Was Jesus in Agony on the Cross, as per Mark, or not, as per Luke?


Hank Hanegraaff

Article ID:



Oct 18, 2023


Jun 22, 2011

This article first appeared in the Christian Research Journal, volume 32, number 5 (2009). For more information about the Christian Research Journal, click here.


The day before Good Friday, on the Colbert Report, Bart Ehrman, the James A. Gray Distinguished Professor of Religious Studies at the University of North Carolina, Chapel Hill, attempted to demonstrate that the gospels of Mark and Luke stand in hopeless contradiction to one another with respect to the death of Jesus. “For example,” says Ehrman, “in Mark’s gospel, Jesus goes to his death in deep agony over what’s happening to him and doesn’t seem to understand what’s happening to him.” Conversely, “When you read Luke’s gospel, he is not in agony at all.”1 Has Ehrman discovered the crux of the matter? Are Mark and Luke irreconcilably at odds with respect to the death of Jesus? I think not.

First, to suggest that in Mark’s account of the crucifixion Jesus “doesn’t seem to understand what is happening to him” is more than a little baffling. Even a child reading through Mark’s words leading up to the crucifixion knows better than to think such a thing. Who can forget Christ’s poignant defense of Mary after she had broken an alabaster jar and poured perfume on His head? “She poured perfume on my body beforehand to prepare for my burial,” said Jesus (Mark 14:8).2 Or His anguished prayer in the Garden of Gethsemane: “Abba, Father, everything is possible for you. Take this cup from me. Yet not what I will, but what you will” (14:36). Indeed, as Mark’s gospel makes crystal clear, Jesus knew precisely what would happen to Him and why. As He explained during the Last Supper: “This is my blood of the covenant, which is poured out for many” (14:24). Or as He put it just prior to entering Jerusalem, the Son of Man came “to give his life a ransom for many” (10:45). Jesus had in fact repeatedly predicted His suffering, death, and resurrection (see 8:31; 9:31; 10:32–34; cf. 14:61–62). To say otherwise is both an insult to Christ and to common sense.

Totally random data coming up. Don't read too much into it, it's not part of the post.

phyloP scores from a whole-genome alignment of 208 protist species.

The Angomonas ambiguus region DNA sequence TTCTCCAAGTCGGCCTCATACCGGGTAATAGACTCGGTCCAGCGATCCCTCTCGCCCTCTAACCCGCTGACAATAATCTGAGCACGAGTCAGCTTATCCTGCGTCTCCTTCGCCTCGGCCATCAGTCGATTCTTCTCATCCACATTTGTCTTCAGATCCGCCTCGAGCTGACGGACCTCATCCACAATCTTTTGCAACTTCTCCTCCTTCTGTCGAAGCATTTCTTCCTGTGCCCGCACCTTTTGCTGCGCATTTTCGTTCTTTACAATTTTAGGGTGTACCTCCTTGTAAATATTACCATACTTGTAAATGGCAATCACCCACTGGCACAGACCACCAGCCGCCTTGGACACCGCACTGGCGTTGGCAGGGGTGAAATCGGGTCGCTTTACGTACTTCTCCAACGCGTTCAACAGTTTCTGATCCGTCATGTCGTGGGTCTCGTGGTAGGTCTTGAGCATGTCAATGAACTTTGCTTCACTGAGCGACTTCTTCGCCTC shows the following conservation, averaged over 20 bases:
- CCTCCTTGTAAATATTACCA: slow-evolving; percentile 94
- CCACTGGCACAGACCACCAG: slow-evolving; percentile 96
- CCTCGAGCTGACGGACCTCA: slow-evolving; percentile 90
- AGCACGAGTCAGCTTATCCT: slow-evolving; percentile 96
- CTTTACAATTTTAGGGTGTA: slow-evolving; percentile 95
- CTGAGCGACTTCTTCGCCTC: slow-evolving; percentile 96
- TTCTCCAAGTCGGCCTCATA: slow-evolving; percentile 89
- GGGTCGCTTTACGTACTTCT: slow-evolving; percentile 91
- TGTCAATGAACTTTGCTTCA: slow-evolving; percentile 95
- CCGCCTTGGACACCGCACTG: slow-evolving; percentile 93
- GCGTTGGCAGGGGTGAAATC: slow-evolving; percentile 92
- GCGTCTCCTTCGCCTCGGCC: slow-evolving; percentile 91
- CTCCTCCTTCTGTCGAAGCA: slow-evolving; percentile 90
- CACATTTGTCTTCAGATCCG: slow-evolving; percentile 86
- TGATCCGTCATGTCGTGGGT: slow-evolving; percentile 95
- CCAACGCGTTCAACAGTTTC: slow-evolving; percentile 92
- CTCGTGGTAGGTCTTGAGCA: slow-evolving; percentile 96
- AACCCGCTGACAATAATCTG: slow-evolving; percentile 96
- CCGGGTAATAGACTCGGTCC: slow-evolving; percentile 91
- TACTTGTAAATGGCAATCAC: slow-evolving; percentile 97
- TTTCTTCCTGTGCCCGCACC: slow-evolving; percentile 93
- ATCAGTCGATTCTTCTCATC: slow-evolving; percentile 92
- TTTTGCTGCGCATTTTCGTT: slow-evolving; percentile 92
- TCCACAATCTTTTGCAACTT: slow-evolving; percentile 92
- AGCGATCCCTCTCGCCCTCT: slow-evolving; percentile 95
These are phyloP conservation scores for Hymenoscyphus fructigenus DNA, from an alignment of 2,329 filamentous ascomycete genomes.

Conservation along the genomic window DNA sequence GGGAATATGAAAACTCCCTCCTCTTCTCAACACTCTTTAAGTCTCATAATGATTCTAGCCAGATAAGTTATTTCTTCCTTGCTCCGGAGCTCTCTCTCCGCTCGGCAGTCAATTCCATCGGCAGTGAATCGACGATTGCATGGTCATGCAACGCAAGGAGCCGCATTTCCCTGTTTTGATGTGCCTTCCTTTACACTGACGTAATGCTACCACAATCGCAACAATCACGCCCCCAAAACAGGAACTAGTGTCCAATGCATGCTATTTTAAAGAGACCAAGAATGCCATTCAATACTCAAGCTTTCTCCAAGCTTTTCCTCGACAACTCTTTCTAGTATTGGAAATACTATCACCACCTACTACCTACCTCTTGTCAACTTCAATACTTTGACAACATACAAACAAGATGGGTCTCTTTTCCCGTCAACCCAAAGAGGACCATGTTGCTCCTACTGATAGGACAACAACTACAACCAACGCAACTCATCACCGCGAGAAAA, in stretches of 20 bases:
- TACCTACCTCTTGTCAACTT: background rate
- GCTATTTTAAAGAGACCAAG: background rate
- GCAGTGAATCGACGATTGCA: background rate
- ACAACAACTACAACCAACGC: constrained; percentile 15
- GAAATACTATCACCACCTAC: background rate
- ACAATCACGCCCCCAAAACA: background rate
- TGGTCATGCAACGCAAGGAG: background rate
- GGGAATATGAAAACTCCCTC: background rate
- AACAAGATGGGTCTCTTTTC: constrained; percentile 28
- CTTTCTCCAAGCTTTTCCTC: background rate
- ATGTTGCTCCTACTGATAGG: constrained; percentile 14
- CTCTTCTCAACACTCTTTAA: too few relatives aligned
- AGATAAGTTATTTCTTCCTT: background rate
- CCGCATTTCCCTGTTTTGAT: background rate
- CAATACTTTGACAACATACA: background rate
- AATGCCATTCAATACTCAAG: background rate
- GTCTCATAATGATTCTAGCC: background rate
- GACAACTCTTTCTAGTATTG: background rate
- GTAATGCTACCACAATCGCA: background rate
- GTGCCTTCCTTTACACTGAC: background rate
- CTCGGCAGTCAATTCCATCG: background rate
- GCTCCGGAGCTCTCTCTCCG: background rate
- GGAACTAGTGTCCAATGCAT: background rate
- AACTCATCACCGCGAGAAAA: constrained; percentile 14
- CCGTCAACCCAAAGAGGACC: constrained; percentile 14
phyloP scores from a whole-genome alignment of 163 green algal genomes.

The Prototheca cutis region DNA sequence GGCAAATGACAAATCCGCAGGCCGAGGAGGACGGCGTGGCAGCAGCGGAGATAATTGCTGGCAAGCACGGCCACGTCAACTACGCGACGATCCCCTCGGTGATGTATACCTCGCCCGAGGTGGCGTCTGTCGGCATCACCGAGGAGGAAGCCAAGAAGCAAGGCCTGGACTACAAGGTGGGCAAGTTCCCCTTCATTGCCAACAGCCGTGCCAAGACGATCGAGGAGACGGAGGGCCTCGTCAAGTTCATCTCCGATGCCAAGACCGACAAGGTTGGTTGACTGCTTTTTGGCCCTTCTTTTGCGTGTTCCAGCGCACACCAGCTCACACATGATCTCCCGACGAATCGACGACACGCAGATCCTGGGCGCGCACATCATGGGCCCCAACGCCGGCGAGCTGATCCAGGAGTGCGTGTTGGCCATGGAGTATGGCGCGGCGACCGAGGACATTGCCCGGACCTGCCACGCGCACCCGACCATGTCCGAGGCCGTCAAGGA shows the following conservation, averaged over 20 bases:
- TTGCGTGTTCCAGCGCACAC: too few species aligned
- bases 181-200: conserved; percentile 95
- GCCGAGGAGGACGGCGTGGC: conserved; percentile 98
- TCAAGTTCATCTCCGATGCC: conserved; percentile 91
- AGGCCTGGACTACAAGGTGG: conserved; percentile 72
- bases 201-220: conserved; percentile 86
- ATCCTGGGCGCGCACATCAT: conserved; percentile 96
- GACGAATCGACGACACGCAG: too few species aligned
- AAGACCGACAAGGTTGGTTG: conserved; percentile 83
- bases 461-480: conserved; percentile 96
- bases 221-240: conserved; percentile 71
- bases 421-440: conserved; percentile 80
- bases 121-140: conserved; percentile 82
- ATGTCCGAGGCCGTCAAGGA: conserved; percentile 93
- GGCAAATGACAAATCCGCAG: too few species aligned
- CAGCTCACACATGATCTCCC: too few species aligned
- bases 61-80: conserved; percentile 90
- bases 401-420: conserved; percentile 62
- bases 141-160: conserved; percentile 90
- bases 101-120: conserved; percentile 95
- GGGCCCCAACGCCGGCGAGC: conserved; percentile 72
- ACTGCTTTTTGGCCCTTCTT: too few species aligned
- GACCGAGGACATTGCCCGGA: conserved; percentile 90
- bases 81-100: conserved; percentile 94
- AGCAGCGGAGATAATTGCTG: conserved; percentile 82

Furthermore, it is almost beyond belief that a scholar wrestling with the text of Scripture could conclude that Christ, in Luke’s gospel, “is not in agony at all.” As documented by Dr. Luke, Christ’s torment began in the Garden of Gethsemane after an emotional Last Supper. There He experienced a medical condition known as hematidrosis. Tiny capillaries in His sweat glands ruptured, mixing sweat with blood. Or as Luke’s gospel puts it: “Being in anguish, he prayed more earnestly, and his sweat was like drops of blood falling to the ground” (Luke 22:44, emphasis added). Subsequently He is arrested, beaten, and executed in grotesque and humiliating fashion. The Roman system of crucifixion had been finely tuned to produce the maximum of pain. In fact, the word excruciating (literally, “out of the cross”) had to be invented to fully codify its horror. To tell Colbert and vicariously the world that in Luke’s gospel “he [Jesus] is not in agony at all” takes more than a little gall.

Finally, allow me to drive a nail into the heart of Ehrman’s methodology. Unless biographers such as Mark and Luke say exactly the same thing in exactly the same way, Ehrman stands ready to crucify them on the pretext of contradiction. Here’s how he restates the shopworn charge on Colbert: “What people have done is they’ve taken Mark’s gospel and Luke’s gospel and combined them together into one big gospel, which is not like either Mark or Luke.” The very nature of biography, however, is to pick and choose elements of a congruent story that the biographer wishes to emphasize. As such, no single biographer captures every detail of a subject’s life and experience. Indeed, one of the most amazing realities with respect to the composite biography presented through the canonical gospel writers is that they were empowered to present a living portrait of the most interesting, complex, and significant being who has ever walked among us—and without contradiction or collusion. And they did so with eloquence and erudition.

—Hank Hanegraaff

Hank Hanegraaff is president of the Christian Research Institute and host of the Bible Answer Man broadcast heard daily throughout the United States and Canada. For a list of stations airing the Bible Answer Man, or to listen online, log on to www.equip.org.



  1. Colbert Report, Comedy Central, April 9, 2009, online at http://www.colbertnation.com/thecolbert-report-videos/224128/april-09-2009/bart-ehrman, accessed Sept. 9, 2009. 2 All Scripture quotations are from the NIV.
  2. All Scripture quotations are from the NIV.
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